Home Workshop Parkerizing - book review

Home parkerizing came up in a thread last week about "protecting a threaded part". As promised, here's a short review and publisher
info of a booklet I have on the topic.
Home Workshop Parkerizing By Blaze C. Barrymore Publisher: Butokukai, Cornville AZ 86325 My copy came from G.S. Sales, PO Box 207, Antigo WI 54409, (715) 623-3185. The area code may have changed...
The book breaks the process down into dissasembly, degreasing, removal of finish, parkerizing, and oiling. The process is logically described, with adequate attention given to the options provided at each step. The "removal of current finish" section is probably the most complicated, discussing sandblasting, beadblasting, or acid removal of existing surface. The section on Parkerizing itself is good, but the ratio of 1:5 of phosphoric acid to water, doesn't specify what concentration of acid they're starting with, and doesn't have the warnings you'd expect about always adding acid to water rather than adding water to acid.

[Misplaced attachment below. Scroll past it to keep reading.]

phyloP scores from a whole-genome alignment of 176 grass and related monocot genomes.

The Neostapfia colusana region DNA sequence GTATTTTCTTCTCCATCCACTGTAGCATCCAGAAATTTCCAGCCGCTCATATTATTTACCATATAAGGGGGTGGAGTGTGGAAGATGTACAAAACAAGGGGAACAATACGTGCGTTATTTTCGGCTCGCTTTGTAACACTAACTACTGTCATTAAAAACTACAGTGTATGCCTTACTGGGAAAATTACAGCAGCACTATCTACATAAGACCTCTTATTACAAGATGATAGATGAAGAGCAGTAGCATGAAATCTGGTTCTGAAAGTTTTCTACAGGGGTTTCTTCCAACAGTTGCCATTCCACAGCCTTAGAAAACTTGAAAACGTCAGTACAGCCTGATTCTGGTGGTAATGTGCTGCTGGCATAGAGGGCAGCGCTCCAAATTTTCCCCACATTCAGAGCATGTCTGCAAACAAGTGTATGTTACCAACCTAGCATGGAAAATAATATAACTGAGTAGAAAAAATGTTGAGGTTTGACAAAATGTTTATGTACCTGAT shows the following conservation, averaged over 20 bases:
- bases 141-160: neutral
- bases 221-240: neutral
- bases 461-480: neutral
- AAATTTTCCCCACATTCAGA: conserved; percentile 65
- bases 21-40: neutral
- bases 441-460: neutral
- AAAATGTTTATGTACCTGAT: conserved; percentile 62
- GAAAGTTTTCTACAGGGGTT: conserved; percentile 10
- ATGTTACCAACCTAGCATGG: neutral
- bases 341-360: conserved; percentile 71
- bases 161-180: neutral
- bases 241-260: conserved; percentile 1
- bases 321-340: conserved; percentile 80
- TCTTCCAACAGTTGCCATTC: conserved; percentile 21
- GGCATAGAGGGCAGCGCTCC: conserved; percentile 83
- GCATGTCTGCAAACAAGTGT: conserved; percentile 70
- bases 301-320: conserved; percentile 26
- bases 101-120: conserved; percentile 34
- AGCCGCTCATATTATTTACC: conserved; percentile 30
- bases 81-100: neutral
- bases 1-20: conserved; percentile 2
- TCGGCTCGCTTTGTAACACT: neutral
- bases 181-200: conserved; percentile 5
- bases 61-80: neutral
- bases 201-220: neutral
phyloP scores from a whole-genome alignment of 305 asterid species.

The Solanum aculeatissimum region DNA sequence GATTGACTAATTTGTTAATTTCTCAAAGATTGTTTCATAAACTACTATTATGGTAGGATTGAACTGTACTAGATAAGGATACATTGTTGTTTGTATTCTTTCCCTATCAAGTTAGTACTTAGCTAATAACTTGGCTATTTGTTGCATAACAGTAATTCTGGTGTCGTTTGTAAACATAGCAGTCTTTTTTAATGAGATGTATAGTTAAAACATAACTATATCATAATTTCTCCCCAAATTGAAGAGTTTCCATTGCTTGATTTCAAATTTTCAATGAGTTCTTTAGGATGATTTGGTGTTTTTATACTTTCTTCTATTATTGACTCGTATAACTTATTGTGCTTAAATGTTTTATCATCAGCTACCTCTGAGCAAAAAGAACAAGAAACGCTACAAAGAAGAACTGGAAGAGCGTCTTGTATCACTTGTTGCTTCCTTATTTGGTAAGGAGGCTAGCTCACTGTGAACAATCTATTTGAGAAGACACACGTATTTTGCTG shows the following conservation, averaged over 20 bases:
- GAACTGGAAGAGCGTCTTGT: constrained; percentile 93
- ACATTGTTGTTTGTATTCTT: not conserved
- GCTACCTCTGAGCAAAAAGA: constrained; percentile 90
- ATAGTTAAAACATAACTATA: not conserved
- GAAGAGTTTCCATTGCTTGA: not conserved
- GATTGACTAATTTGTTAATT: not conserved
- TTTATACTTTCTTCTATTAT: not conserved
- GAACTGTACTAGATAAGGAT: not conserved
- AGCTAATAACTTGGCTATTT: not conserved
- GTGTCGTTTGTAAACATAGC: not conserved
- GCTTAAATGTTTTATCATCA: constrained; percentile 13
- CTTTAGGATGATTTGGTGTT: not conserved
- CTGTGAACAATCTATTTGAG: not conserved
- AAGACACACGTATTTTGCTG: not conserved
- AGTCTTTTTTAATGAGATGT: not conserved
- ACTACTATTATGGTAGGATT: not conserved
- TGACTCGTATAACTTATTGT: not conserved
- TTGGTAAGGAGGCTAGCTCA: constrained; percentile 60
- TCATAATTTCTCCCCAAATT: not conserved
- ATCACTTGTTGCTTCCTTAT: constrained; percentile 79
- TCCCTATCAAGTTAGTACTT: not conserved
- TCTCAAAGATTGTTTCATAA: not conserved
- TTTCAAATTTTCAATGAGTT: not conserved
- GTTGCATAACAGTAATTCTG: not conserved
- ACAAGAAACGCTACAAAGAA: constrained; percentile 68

The process itself looks pretty simple - degrease the part, make the surface ready for parkerizing, boil it in the solution until it's the right color, and oil it while it's hot. The 28 page booklet has enough detail to give a bit more comfort to the process, but I'll do some scrap pieces before I try it on anything important. Probably worth the 10 bucks I paid for it.
Dave Hinz
Add pictures here
<% if( /^image/.test(type) ){ %>
<% } %>
<%-name%>
Add image file
Upload
snip-----and doesn't have the warnings you'd expect

While it's a very good habit to acquire, it's not necessary with many acids. There's not enough heat from reaction to create a hazard. Trouble is, you never know which one will be trouble, although for sure sulfuric acid is. I've mixed phosphoric acid with water countless times and have never had any trouble with temperature.
What really screws with your mind is when you dissolve ammonium chloride in hot water and it ends up icy cold. I've always wondered. Where does the heat go? <g>
Thanks for the report. I gather there's nothing difficult about the process. I hadn't considered using it hot, which appears to be key to performance.
Harold
Add pictures here
<% if( /^image/.test(type) ){ %>
<% } %>
<%-name%>
Add image file
Upload

Thanks for the "review", Dave. Ken.
Add pictures here
<% if( /^image/.test(type) ){ %>
<% } %>
<%-name%>
Add image file
Upload

Polytechforum.com is a website by engineers for engineers. It is not affiliated with any of manufacturers or vendors discussed here. All logos and trade names are the property of their respective owners.